Magazine article Information Today

What Librarians Can Learn from SXSW

Magazine article Information Today

What Librarians Can Learn from SXSW

Article excerpt

Everyone will tell you how overwhelming South by Southwest (SXSW) can be. It's easy to dismiss this as an exaggeration until you've actually set foot in the Austin Convention Center for the SXSW Interactive Festival. This year's event was held March 13-17 in Austin, Texas. With hundreds of sessions, more than 10 official venues, and plenty of meet-ups and special events, the SXSW experience is best compared to a trip to Walt Disney World: Be ready to walk everywhere, wait in long lines, and make peace with the fact that you can't possibly do everything.

Despite the crowds and numerous programming choices, plenty of activities can be accomplished in the 5 days of Interactive, during which technology companies and industry leaders show off the newest tech and trends. It's no wonder libraries, archives, and museums (LAM) are a growing presence at the conference. The lib*interactive group (, originally called sxswLAM, hosts its own meetups and rents a house to serve as its home base. There were 11 LAM-focused sessions in 2015, and someone at the EveryLibrary-sponsored meetup remarked that this year's event was the largest LAM gathering yet. Here are some highlights from conference sessions that LAM attendees could use to bring fresh ideas back to their institutions.

New Ways of Thinking About Data

Molly Bohmer (Cato Institute), Rebecca Williams (, Daniel Schuman (Citizens for Responsibility and Ethics in Washington), and Molly Schwartz (R Street Institute) were the panelists during the session Your Laws, Your Data: Making Government More Open. They celebrated recent developments in government transparency, including the transition to and the launch of the Congressional Data Coalition (congressional There's been momentum in both federal and local governments to create new policies around open data standards, said Williams.

Schwartz said that with the passage of the Digital Accountability and Transparency Act of 2014, the government is now more accountable for its spending. The panelists concluded that it is a transformational bill, but it's just one building block for creating more transparency. Bohmer suggested two ways to take a stand in favor of transparency: for people to make Freedom of Information Act (FOIA) requests and to get involved with Wikipedia, where there are projects in progress that would help transfer data automatically to the site. Schuman said calling local representatives and asking for congressional research reports will also promote open government. These government transparency issues are of interest to anyone in the information industry, and hearing experts' perspectives showed how far the U.S. government has come, and, yet, how much more needs to be done.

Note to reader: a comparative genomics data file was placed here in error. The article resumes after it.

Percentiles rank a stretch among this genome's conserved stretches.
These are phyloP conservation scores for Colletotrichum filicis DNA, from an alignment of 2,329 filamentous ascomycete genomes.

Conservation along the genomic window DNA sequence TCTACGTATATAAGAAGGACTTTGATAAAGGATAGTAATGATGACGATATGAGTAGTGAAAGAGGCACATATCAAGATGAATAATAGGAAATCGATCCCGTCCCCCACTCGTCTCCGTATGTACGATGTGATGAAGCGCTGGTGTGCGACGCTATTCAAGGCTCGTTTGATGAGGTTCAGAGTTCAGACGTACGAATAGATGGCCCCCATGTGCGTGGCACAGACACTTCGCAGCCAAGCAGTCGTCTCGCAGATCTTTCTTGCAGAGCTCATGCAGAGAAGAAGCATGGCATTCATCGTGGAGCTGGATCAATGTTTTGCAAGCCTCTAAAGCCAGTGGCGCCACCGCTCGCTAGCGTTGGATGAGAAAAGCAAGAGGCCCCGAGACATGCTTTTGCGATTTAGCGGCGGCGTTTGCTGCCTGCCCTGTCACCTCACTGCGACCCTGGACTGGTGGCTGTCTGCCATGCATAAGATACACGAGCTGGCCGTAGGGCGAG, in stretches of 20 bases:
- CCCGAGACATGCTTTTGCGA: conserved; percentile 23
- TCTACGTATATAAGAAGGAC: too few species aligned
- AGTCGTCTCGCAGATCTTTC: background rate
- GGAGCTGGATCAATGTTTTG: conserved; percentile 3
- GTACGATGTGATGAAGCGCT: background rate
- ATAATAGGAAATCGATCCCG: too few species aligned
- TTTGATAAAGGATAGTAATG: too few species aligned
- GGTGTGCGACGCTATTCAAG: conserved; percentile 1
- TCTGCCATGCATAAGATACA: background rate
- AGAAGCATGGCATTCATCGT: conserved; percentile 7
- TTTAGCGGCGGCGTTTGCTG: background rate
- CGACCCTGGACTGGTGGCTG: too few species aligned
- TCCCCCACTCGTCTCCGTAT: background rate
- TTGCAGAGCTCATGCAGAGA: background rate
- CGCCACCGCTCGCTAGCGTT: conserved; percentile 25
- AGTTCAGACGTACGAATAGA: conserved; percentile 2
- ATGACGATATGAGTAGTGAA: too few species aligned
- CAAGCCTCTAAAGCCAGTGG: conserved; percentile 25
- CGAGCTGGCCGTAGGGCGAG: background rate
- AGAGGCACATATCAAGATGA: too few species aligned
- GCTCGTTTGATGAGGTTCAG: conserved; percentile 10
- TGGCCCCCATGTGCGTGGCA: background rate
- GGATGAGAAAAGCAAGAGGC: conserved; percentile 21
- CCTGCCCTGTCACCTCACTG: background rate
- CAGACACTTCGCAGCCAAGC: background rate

Are You Smarter Than Your Brain?: The Big Picture of Big Data was another session that dealt with the importance of having accessible data. Representing National Geographic Channel's new show The Big Picture, three panelists discussed how interpreted data can be a driving force behind storytelling. Kal Penn (an actor and formerly an associate director of the White House Office of Public Engagement), Lillian Pierson (founder of Data-Mania), and David Konschnik (an executive producer of The Big Picture) asked the audience to tweet about their home states, and they gathered the responses into a U.S. map showing that the majority of audience members came from Texas.

Although the session primarily served as a plug for The Big Picture, LAM representatives could take some of the approaches to data the panelists shared and use them to discover new ways to analyze their patrons and institutions. The panelists used maps to highlight demographic trends and patterns and showed clips from the show that featured infographics to display datasets.

Thinking About New Technologies

At the session Publishing Innovation: Next Century Reading, Booktrack's Jason Hovey and Wattpad's Ashleigh Gardner showed how their up-and-coming platforms exemplify a 21st-century approach to publishing. …

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